Thousands of Louisiana youngsters can thank Emily Chatelain that they aren't going hungry.
Chatelain started the Three O’Clock Project four years ago to make sure youngsters in need would have supper. Now she's taken it to the next level, feeding kids across south Louisiana during the coronavirus pandemic.
“It’s a known fact that when kids leave school, a lot of them, that would be the last meal they would get for the day,” said Cheryl Ford, of the Martin Luther King Center in Baton Rouge’s Eden Park neighborhood. “But the Three O’Clock Project provides meals to the children who otherwise wouldn’t eat after school.”
When the pandemic closed schools, the nonprofit organization stepped up to make sure students are still getting food.
"So many families don't know what's next, and now they're in a position where this is something they can depend on and it's one less thing for them to worry about at home," said Chatelain.
The 33-year-old got into business of feeding students as the owner School Food and Wellness Group, a Baton-Rouge based consulting company that makes sure school breakfast and lunch programs meet proper nutrition standards and that their governmental reports and finances are in order.
Chatelain said she knew there was a federally funded program that would also provide food for after-school programs, but when she asked schools about it, they said the personnel and paperwork issues were more than they wanted to take on.
“I kept getting that kind of pushback from schools not to join the supper program and provide this additional third meal,” Chatelain said. “Yet, I knew those kids would really benefit from it, because a lot of them go home and they don’t have a meal, or they have a meal but there’s nothing healthy.”
That’s when Chatelain founded the Three O’Clock Project.
The nonprofit organization took on the administrative headaches and provided the meals at no cost to the schools. She contracted with companies that delivered after-school meals and snacks to the after-school program sites.
The project started in Baton Rouge but quickly spread throughout south Louisiana during the school year and summer enrichment programs for children from low-income families. Like the after-school program, the summer meals are federally funded and administered through state government. Last summer, it provided about 30,000 meals per day, Chatelain said.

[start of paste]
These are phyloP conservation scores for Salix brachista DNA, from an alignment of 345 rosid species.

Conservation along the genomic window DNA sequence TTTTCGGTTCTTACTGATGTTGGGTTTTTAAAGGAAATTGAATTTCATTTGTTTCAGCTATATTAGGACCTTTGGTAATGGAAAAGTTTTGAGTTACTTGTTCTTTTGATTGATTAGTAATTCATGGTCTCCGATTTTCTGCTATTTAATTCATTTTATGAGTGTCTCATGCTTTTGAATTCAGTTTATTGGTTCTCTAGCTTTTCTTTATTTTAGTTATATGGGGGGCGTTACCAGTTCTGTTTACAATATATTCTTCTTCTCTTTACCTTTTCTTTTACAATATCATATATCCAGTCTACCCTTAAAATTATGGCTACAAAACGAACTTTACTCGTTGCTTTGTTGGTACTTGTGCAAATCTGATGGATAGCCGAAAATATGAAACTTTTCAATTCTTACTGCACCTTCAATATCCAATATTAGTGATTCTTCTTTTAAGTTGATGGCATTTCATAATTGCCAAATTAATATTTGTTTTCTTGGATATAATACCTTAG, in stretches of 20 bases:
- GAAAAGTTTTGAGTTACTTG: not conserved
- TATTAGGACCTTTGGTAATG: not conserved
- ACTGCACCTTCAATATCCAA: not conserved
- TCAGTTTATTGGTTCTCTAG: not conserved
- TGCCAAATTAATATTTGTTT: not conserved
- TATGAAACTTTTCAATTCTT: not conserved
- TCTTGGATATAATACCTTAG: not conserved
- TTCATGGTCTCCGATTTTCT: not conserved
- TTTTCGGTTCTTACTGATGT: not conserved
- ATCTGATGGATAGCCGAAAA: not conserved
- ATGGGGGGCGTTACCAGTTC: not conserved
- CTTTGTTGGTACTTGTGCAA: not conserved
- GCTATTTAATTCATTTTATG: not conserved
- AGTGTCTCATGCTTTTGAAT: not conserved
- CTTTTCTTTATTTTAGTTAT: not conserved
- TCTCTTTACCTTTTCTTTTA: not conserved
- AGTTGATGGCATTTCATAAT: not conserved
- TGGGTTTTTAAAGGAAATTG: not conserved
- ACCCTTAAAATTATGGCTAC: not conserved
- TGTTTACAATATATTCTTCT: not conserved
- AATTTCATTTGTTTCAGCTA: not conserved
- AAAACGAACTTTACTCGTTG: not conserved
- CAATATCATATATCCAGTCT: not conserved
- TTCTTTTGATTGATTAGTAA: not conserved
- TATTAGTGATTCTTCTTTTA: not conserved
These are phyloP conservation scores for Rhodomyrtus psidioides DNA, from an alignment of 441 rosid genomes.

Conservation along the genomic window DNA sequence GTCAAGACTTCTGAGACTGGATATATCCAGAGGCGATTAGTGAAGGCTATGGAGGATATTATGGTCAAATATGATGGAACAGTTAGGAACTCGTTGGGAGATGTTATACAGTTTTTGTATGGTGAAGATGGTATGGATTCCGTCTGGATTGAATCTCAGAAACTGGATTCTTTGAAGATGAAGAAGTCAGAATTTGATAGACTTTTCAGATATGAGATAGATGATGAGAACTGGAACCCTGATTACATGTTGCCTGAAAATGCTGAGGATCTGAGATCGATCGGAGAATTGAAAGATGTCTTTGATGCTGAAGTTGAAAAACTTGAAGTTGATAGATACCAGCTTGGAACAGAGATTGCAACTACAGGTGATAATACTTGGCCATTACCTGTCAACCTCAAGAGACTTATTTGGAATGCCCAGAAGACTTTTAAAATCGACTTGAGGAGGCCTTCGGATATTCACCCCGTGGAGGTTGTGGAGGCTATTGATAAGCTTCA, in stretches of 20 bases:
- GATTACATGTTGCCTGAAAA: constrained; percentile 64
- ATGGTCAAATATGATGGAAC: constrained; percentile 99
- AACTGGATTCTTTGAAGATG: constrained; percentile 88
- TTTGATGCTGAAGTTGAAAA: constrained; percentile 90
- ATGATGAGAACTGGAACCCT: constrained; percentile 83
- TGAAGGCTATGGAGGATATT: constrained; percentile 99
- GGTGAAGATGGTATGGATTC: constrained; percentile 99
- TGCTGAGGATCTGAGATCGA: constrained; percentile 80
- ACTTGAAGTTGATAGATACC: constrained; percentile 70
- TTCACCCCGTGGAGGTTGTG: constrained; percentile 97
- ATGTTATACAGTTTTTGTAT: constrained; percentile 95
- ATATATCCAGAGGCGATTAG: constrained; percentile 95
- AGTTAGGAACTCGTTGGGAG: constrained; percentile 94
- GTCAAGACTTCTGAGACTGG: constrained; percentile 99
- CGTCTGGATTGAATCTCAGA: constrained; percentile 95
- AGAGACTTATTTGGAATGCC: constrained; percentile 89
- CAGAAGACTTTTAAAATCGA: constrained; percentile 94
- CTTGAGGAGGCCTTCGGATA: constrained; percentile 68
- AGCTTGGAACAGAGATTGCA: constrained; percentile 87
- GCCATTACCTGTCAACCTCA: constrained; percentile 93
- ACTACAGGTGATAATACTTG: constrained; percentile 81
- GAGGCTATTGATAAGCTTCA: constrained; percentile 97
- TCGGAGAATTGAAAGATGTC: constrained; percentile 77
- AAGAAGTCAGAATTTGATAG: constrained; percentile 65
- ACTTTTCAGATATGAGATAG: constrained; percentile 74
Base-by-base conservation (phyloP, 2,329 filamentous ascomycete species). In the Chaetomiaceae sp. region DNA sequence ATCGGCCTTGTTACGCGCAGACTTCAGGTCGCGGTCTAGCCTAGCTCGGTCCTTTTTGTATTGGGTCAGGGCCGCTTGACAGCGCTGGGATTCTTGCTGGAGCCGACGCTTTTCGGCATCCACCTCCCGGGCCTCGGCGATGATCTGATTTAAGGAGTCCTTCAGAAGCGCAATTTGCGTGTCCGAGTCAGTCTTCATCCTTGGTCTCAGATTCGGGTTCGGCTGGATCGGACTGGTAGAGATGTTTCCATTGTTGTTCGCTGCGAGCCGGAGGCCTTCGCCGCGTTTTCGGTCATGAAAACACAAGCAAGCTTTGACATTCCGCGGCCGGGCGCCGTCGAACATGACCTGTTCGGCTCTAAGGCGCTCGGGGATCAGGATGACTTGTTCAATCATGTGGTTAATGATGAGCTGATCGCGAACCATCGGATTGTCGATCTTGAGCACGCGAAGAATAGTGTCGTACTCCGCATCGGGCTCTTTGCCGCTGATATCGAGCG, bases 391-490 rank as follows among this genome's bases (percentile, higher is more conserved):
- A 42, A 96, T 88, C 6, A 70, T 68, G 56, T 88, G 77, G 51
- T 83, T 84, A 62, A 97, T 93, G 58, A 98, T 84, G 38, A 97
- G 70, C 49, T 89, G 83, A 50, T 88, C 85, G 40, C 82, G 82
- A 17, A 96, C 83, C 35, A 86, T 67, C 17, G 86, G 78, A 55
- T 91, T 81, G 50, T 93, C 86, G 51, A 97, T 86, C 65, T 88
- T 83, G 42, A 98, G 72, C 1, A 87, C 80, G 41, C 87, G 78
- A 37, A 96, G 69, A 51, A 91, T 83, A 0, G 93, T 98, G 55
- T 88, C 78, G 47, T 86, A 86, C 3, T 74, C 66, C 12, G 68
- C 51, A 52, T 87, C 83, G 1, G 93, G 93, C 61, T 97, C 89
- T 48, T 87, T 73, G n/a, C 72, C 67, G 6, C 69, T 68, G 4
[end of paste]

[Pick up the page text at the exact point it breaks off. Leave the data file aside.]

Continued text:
When COVID-19 shut down schools in mid-March, that complicated matters. Schools had been the gathering points for students to pick up the meals. Summer enrichment camps also could not open, so, again no delivery spots.
The Three O’Clock Project partnered with BREC, churches and community organizations to find places where meals could be picked up. The Louisiana Department of Education waived its rules that usually require programs to be offered for such meals to receive funding, Chatelain said.
Then the Three O’Clock Project set up its own kitchen at Celtic Studios.
“Up until this summer, we’ve contracted everything out,” she said. “It doesn’t make sense to do your own kitchen if you don’t have the volume.”
Now the volume is there.
Chatelain said the organization has delivered over a million meals to sites for children or guardians to pick them up. The effort began in north Baton Rouge and has spread from there.
Each meal includes a protein, vegetable, fruit, grain and milk, Chatelain said.
“They’re very consistent with the deliveries,” said Ford, of the MLK Center. “The food that they send is fresh, and they make sure that the kids have enough to satisfy them.”
About 100 people are involved in cooking, packaging, delivering and distributing meals in East Baton Rouge, Jefferson, Ascension, Assumption, Iberville, Jefferson, St, Landry, St. Martin, Vermilion, Acadia, Iberia and Lafayette parishes, Chatelain said.
That's another benefit of the project.
"You're not only feeding kids that need it, that can't go get their meals from school anymore, but you're also employing so many people that got put out of work that were in the service industry," said Joshua Mayeux, who is in charge of making sure the meals get delivered. "So it helps out on a lot of levels."
The uncertainty of when and how schools will reopen complicates Chatelain’s planning for the summer. The waiver that allows take-home meals at sites without educational programs runs through Aug. 31, although she expects it will be extended.
Chatelain, who has lived in Denver since 2017 but maintains her Baton Rouge consulting business, said the Three O’Clock Project won’t stop.
“We just don’t know what schools will be doing in the fall, if there will still be remote learning, if there will still be this need for grab-and-go meals or if they will open and have kids come and eat,” she said. “It is definitely an unknown, but we will be prepared to go as long as we can as long as we need.”